As our Lenten journey becomes Passion Week and Easter, there is just too much unrest and tragedy in the world for me to simply focus liturgically on the passion of Christ as a sacred event of the past. It was for the world, the present world included, that Jesus was born, suffered, died, and rose again. In this our 21st century world there is still so much unbelief, abuse of power, and suffering born of humanity’s inhumanity to itself, that one can ask, “has anything changed?” In our humanity we can’t help lament as we connect with the suffering of our co-humanity in the world, mostly because of senseless acts of destruction, war, and exploitation….I need not list the arenas of conflict and war, or of political rhetoric arguing to expand the scope of waging of war and living by the sword. I listen to our nation’s policy makers take advantage of public fear to pass heartless, not to mention needless, crime policies, to them minimizing poverty and homelessness issues to name a few. Too long have I experienced our country’s leaders avoiding proactive problem solving in areas of social and criminal justice, poverty, homelessness, and racism, that I no longer ask, where is God? I ask rather, “What were they thinking!”; “Where are the wise and just citizens of our society, the compassionate and humble servants for the Good; where is the Church, the Body of Christ?” I no longer believe that absolutely everything that happens is by the will of God; much that happens is simply sinful individual and corporate moral irresponsibility, in a social mentality, consumptive individualism, and, positivist liberalism; and as has been said, that, too many good people do nothing.
My implicit neo-Calvinist vita activa disposition also asks, “what is the relevance our Easter liturgies and of the Easter messages to our lives and this world in this our 21st century world that seems to be falling apart at the seams; is the church corporately and individually not called to be salt, light, and servants for the common good, especially for the least of those in our global world, including our enemies?” Something must be done! Perhaps, to Use Bonhoeffer’s phrase, it is time to be” this- worldly” in our following Christ today, not other-worldly or narrowly “religious” sense by merely going down memory-lane. I conclude, though, that “church services” are vital, but not sufficient in themselves, and that the manner of our response to this world must conform, not to this world, but to the model of God in Christ. The relevance of our liturgies of the word and sacrament is that they point us to the person and work of Christ and invite us to follow in his footsteps.
Faith and action are inseparable dynamic reciprocals; vita activa and vita contemplativa entwine. We are inspired to follow Christ as we contemplate His passion and work, his humble obedience to the will of the Father, and his loving servanthood to bring his healing touch to those oppressed and in need. Contemplation and faith are inspired by the Revelation of God’s Word and liturgical experience, and this inspiration leads us into the valleys and shadows of our world’s needs. In this attitude of Christ we are called to follow, to follow in his manner of love-in-action. St. John’s Gospel presents a close association between Christ’s miracles, his works, and his words. In this Gospel, Jesus consistently refers to his miracles not as powers, dynamis, as in the synoptics, but as works, erga; these works are accompanied by explanatory discourses. These “works” or miracles are presented by John to encourage our faith in Jesus and His oneness with God the Father. Christ’s’ works seem to echo the Revealed Acts or great works of God as revealed in the Old Testament as Christ reinstates those healed to Creation’s Goodness (Brown, 1966, 525-527). Christ, in his discourses as recorded in John, speaks usually to the “Jews”, those in religious-social-political authority hostile to his works. There is a decided sharp, frankness in his words as Jesus speaks plainly to the “Jews,” to those who wield oppressive power systemically over issues of faith and life at that time. Jesus put all the hot button issues on the table, and wishes for serious honest dialogue.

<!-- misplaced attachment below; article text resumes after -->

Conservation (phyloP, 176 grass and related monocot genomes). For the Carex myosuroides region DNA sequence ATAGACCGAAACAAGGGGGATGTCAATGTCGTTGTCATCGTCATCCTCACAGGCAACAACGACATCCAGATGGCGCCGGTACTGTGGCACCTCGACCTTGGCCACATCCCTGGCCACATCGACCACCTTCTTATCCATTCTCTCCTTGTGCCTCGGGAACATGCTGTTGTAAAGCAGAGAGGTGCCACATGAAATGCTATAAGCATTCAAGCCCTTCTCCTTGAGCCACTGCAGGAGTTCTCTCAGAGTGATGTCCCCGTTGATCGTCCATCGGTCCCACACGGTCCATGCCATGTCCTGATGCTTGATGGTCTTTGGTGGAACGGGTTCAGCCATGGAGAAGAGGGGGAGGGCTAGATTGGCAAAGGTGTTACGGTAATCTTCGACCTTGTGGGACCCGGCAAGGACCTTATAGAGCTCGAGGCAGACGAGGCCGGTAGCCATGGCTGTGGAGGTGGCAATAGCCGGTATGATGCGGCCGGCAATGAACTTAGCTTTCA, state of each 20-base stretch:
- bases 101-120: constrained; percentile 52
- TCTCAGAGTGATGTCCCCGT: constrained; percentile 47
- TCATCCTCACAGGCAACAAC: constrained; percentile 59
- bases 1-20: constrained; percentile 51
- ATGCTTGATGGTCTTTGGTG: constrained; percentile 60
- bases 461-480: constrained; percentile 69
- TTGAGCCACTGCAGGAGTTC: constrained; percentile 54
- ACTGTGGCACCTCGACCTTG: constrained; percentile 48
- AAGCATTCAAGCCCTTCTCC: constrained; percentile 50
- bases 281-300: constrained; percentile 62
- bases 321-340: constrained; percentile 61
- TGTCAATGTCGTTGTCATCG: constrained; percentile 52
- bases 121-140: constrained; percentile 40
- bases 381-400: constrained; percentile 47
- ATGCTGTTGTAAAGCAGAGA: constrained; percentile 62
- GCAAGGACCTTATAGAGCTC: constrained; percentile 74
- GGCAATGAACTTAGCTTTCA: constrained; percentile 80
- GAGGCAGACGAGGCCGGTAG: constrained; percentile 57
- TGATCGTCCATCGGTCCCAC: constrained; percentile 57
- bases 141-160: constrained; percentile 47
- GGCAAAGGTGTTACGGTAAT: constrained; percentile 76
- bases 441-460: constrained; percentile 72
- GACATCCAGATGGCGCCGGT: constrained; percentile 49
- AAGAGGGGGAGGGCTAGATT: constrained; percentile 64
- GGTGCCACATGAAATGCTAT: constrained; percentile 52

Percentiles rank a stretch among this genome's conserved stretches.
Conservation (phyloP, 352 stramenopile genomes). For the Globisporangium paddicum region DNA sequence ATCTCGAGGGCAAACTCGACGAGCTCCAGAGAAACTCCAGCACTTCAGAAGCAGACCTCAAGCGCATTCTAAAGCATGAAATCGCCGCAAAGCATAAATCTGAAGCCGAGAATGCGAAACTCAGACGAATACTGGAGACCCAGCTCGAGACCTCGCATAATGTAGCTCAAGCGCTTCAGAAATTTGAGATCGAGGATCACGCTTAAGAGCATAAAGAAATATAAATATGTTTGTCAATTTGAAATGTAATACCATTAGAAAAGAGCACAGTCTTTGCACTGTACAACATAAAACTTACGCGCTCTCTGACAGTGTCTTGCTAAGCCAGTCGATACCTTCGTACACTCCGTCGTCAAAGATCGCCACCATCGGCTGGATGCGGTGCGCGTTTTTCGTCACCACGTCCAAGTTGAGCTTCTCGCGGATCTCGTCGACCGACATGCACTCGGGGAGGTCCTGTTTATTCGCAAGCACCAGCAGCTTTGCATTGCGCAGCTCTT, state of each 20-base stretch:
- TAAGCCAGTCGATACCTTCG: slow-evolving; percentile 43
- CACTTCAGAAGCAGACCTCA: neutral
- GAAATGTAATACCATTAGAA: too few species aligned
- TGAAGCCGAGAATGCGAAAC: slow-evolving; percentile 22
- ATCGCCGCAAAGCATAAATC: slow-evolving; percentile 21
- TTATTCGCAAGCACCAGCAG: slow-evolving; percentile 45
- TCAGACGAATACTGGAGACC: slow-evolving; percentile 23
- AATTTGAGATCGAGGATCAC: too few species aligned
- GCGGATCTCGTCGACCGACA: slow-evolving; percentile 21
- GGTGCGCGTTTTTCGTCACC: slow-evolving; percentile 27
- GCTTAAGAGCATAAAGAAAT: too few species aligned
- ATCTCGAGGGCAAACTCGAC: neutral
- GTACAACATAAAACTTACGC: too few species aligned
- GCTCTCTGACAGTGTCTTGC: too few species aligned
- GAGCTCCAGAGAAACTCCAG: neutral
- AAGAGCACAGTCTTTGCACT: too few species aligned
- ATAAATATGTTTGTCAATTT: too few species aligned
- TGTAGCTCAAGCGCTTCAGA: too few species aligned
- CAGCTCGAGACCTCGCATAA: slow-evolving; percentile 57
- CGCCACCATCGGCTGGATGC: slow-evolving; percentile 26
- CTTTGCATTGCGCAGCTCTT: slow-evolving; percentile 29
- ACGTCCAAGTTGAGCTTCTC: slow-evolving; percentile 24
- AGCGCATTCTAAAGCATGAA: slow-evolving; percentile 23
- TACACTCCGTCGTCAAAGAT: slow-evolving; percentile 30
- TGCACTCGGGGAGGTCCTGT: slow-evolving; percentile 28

From our adversarial, competitive, mentality of today, or from a persistent conflict avoidant posture to issues that divide, we might think Jesus is looking for a fight. But he is zealous for the faith of those in power and hostile to him, for their repentance and transformation of their minds and actions. Jesus is looking for opportunities to have open dialogue with religious types who have more love for law and dogma, than for the sick, the poor and the oppressed, or for the essential intention of the Law of Moses for that matter. Christ’s opponents get all up in arms about Jesus healing people on the Sabbath. They care not a whit about the miracle of shalom, nor of lives restored; of doing justice to the value of life and life’s flourishing. The primary focus of John’s Gospel is to present Jesus and his work as the fulfillment of the Old Testament Scriptures in Him. In Christ God is glorified in space and time, not simply “on paper.” Christ has the authority of the Father, creating life out of sickness and deaths, turning the curse of sin and alienation from God to redemption and blessing… in his works Christ brings Glory to the Father into our history and our time. Christ’s work on earth also showed the manner of God’s love and justice, not based on merit of perfect attendance at religious rituals and conformity to the letter of the law. In Christ’s oneness with the Father he is revealing God’s unfathomable suffering love, forgiveness, and grace; and, His will for flourishing life experienced by human beings as embodied shalom is signaled for all to see and believe.